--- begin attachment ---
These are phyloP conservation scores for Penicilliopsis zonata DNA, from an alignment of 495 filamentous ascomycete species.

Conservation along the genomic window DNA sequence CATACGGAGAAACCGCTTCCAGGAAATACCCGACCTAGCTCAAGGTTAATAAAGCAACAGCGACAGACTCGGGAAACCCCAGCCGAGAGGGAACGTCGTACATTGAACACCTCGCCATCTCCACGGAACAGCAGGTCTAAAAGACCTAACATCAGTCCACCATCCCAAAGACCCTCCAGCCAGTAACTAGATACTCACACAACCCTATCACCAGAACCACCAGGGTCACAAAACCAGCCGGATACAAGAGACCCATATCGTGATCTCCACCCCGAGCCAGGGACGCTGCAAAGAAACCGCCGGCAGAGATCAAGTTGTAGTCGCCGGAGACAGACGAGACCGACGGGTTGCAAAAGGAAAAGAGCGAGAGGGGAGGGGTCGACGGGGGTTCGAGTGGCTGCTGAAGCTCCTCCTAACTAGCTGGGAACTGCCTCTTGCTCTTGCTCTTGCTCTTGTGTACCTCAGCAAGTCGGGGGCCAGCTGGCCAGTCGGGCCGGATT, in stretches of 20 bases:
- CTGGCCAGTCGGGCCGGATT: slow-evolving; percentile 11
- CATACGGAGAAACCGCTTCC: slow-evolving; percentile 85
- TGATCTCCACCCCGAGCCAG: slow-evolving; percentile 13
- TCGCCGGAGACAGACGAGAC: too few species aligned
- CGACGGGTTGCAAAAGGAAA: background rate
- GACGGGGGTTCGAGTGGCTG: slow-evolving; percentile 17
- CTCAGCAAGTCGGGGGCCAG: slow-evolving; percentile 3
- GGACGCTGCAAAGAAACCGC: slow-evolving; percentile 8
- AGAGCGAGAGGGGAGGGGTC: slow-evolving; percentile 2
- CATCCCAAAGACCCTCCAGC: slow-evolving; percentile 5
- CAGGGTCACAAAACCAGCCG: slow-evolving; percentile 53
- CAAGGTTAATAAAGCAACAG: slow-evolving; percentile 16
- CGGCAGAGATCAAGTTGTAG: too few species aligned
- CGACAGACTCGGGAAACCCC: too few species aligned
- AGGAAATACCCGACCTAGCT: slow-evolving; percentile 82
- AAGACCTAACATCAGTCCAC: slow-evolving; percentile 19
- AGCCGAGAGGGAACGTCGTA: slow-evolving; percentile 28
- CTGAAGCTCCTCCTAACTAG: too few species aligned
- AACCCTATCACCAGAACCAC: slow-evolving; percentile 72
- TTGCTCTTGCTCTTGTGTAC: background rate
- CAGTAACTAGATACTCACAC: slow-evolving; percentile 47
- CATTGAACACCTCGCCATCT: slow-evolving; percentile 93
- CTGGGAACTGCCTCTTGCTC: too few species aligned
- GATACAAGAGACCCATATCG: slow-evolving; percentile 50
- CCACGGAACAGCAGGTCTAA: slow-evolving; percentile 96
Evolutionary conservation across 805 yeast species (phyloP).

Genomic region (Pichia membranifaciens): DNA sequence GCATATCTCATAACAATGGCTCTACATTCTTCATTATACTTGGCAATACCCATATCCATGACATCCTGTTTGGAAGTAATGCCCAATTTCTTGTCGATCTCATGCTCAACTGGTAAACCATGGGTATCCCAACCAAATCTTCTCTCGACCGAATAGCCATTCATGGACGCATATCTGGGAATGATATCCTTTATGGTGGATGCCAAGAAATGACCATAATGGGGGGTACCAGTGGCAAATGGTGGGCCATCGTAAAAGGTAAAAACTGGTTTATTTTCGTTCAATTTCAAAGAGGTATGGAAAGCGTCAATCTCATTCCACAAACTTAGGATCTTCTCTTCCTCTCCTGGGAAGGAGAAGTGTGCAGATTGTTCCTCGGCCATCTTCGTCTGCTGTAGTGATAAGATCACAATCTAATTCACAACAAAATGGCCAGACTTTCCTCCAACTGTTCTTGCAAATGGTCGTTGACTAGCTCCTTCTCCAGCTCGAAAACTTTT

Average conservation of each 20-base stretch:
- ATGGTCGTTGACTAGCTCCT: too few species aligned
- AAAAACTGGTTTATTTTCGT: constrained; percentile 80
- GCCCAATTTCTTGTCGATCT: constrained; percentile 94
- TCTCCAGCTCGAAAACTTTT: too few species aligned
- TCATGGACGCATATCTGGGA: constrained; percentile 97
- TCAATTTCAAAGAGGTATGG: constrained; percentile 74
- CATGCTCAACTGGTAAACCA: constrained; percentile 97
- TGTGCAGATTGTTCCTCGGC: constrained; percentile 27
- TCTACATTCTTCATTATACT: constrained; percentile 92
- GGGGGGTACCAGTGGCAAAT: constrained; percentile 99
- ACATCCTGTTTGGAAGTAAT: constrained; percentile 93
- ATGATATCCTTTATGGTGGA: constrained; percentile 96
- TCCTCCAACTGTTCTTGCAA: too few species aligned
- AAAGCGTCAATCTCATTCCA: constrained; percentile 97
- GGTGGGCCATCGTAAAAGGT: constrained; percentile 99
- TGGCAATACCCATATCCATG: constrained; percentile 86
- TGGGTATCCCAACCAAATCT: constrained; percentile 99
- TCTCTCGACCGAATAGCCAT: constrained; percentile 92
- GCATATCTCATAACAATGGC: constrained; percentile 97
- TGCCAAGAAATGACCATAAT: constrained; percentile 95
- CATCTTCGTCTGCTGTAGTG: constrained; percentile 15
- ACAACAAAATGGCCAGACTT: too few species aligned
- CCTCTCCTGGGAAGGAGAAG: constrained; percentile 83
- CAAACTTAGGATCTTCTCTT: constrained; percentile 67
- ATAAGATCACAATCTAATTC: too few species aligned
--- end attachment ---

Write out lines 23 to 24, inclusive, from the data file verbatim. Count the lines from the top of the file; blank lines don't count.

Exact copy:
- CAGTAACTAGATACTCACAC: slow-evolving; percentile 47
- CATTGAACACCTCGCCATCT: slow-evolving; percentile 93